The ship is led by Captain James Holden, born on Earth to a family co-op of eight parents, and his number two, Naomi Nagata, is a Belter with ties to the OPA. Pilot Alex Kamal is a Martian military veteran, and engineer Amos Burton is a laconic tough guy from Baltimore. For much of the series, they are also joined by Martian ex-Marine Roberta "Bobbie" Draper, who is always helpful in a fight. They are not obviously natural allies. They have markedly different backgrounds, personalities, and goals. They often find themselves with conflicting visions of which goals to pursue, and how. Yet they learn to work together, sometimes through compromise, sometimes through argument, sometimes through patient negotiation. They find reasons to get along and pursue shared goals together, trying to be respectful despite their differing worldviews. It's not always easy, but for the most part, it works.
What's true in micro is true in macro as well. The crew of the Rocinante finds ways to work with others—Earthers, Martians, Belters, and even officials from a brutal authoritarian regime to which they are adamantly opposed—through a combination of patience, stubbornness, expediency, and decency. The Expanse is not the story of one morally superior vision of human political organization: It's the story of halting, flailing, frustrating progress through ad hoc coalitions that come together for a time to pursue a shared goal, then go their separate ways. Grand plans fail, but narrowly targeted joint efforts can succeed. And a whole lot of narrowly targeted joint efforts can, over time, succeed on a massive scale.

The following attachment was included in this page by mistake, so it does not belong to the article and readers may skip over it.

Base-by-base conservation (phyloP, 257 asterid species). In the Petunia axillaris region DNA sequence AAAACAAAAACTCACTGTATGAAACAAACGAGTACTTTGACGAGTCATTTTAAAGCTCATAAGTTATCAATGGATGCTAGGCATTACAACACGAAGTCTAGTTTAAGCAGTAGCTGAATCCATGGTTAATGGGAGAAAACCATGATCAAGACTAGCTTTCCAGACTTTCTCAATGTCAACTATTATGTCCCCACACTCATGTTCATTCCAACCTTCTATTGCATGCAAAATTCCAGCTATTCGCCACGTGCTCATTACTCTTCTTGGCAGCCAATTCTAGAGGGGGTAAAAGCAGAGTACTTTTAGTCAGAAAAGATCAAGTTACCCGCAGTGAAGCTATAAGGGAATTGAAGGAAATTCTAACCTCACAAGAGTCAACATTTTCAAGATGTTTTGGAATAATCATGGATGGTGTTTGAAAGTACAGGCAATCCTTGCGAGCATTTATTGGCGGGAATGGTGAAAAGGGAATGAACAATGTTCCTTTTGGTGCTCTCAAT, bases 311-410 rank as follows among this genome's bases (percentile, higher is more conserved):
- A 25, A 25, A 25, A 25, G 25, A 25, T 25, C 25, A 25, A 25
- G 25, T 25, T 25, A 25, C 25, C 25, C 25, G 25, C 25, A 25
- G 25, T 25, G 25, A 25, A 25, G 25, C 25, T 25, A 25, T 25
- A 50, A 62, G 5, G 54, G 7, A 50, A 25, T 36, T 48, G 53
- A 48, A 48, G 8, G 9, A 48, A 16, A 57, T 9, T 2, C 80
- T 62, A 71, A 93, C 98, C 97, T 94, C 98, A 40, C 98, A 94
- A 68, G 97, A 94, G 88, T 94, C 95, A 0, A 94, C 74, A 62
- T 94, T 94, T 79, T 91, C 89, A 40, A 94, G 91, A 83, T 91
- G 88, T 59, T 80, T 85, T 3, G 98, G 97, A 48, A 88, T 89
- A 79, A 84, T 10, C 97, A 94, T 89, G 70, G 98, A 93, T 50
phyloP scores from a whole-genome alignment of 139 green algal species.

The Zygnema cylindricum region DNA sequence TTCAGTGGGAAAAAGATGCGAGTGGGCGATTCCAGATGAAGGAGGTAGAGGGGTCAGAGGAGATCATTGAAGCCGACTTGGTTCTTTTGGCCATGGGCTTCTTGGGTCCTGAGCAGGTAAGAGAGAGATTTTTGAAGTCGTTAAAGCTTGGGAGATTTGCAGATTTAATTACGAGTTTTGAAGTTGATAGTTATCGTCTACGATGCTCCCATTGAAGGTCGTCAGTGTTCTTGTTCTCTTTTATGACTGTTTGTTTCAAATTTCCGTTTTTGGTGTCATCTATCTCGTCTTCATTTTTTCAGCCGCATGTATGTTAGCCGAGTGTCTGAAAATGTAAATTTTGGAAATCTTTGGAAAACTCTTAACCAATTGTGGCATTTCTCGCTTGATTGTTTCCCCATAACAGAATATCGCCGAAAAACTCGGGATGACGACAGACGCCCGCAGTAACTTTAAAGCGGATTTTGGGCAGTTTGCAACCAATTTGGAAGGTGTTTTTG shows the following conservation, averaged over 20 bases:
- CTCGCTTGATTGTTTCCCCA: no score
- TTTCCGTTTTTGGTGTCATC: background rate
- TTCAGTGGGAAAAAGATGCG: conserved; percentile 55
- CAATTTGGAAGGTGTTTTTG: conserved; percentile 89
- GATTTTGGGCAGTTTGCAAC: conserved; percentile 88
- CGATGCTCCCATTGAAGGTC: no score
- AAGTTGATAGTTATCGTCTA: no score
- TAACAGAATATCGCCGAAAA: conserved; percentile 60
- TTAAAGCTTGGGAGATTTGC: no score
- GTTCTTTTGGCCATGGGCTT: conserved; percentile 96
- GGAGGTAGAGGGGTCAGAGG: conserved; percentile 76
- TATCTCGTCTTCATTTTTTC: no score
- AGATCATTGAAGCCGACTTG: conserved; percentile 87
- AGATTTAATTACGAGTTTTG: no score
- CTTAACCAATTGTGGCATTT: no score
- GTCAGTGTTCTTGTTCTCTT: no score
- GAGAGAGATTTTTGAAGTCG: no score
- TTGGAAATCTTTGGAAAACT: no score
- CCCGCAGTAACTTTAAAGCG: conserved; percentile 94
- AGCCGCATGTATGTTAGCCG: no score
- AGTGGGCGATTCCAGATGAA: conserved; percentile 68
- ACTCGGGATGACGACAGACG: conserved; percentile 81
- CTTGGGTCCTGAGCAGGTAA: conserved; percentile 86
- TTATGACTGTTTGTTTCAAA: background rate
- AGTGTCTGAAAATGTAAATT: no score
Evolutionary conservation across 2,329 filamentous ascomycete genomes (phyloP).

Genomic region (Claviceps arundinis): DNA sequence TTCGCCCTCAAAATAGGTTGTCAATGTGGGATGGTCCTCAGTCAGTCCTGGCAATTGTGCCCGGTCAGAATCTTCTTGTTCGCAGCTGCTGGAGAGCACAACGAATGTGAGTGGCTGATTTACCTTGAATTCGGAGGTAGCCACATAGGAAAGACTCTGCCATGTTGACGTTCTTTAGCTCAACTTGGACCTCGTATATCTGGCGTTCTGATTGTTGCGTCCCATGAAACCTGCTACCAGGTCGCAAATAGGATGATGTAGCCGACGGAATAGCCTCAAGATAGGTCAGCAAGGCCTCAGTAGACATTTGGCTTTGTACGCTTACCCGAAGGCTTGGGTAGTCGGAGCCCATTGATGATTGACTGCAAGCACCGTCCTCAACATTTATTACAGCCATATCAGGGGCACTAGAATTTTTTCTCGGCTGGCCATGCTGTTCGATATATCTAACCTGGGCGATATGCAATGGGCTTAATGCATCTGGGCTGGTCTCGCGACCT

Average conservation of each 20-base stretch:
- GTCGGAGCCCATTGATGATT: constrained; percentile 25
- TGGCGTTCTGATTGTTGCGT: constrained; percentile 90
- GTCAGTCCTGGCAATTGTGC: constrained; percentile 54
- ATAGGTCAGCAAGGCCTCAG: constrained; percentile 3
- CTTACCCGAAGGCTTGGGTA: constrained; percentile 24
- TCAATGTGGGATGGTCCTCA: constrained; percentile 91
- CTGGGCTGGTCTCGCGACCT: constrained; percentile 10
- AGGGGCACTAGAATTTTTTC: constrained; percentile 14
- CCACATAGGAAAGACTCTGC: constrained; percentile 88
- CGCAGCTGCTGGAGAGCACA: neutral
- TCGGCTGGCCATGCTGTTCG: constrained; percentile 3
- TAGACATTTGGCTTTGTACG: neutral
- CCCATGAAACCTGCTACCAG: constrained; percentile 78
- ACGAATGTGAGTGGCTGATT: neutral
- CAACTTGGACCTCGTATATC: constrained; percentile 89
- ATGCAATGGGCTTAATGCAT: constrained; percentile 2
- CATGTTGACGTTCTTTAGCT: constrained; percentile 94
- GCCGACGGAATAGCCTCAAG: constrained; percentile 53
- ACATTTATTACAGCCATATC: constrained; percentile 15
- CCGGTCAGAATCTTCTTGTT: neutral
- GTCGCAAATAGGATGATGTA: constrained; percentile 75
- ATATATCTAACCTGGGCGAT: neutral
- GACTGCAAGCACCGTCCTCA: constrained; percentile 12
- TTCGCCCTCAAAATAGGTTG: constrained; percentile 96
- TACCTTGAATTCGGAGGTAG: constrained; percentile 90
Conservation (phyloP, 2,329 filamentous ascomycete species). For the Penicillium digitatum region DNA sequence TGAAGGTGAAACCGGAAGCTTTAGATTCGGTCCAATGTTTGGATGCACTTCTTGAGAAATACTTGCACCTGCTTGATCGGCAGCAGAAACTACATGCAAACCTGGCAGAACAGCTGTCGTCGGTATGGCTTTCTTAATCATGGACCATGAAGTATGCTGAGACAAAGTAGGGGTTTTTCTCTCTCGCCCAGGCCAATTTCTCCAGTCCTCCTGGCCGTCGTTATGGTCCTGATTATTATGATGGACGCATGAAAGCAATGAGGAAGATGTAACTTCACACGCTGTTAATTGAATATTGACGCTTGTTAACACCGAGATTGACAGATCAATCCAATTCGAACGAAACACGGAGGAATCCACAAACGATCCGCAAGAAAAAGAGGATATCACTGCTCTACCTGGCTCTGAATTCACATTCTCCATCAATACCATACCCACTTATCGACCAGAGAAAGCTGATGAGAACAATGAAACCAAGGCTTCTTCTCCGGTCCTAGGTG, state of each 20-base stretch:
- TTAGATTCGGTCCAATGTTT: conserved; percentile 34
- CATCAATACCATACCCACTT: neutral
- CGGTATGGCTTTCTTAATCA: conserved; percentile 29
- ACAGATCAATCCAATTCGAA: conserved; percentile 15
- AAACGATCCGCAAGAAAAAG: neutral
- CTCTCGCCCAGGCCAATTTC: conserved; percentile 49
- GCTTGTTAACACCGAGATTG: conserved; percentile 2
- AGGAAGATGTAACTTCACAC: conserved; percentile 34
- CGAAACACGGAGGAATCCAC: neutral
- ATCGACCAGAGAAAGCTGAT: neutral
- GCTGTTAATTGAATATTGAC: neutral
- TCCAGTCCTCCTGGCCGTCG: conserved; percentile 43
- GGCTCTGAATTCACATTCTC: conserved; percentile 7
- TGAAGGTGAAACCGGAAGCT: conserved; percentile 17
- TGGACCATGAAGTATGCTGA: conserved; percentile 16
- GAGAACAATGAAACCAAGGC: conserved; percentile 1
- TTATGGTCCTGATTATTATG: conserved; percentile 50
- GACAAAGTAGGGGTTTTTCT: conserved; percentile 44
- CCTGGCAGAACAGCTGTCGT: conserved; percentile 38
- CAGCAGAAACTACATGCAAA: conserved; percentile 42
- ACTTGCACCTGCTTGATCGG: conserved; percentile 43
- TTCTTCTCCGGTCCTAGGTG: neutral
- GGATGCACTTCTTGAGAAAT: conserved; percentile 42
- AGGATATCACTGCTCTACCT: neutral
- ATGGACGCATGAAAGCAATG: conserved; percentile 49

That idea carries humanity from the planets to the stars. When the series begins, a group of Mormons have decided to colonize another system by traveling via a massive generation ship, built to serve as a self-sustaining habitat that can survive a slow journey to a new solar system. The ship never makes it out of the solar system—but over the course of the next several novels, it is repurposed, first as an overhauled Belter ship, later as a waystation and control point for gate entry. Grand plans may fail, but practical workarounds are often quite useful.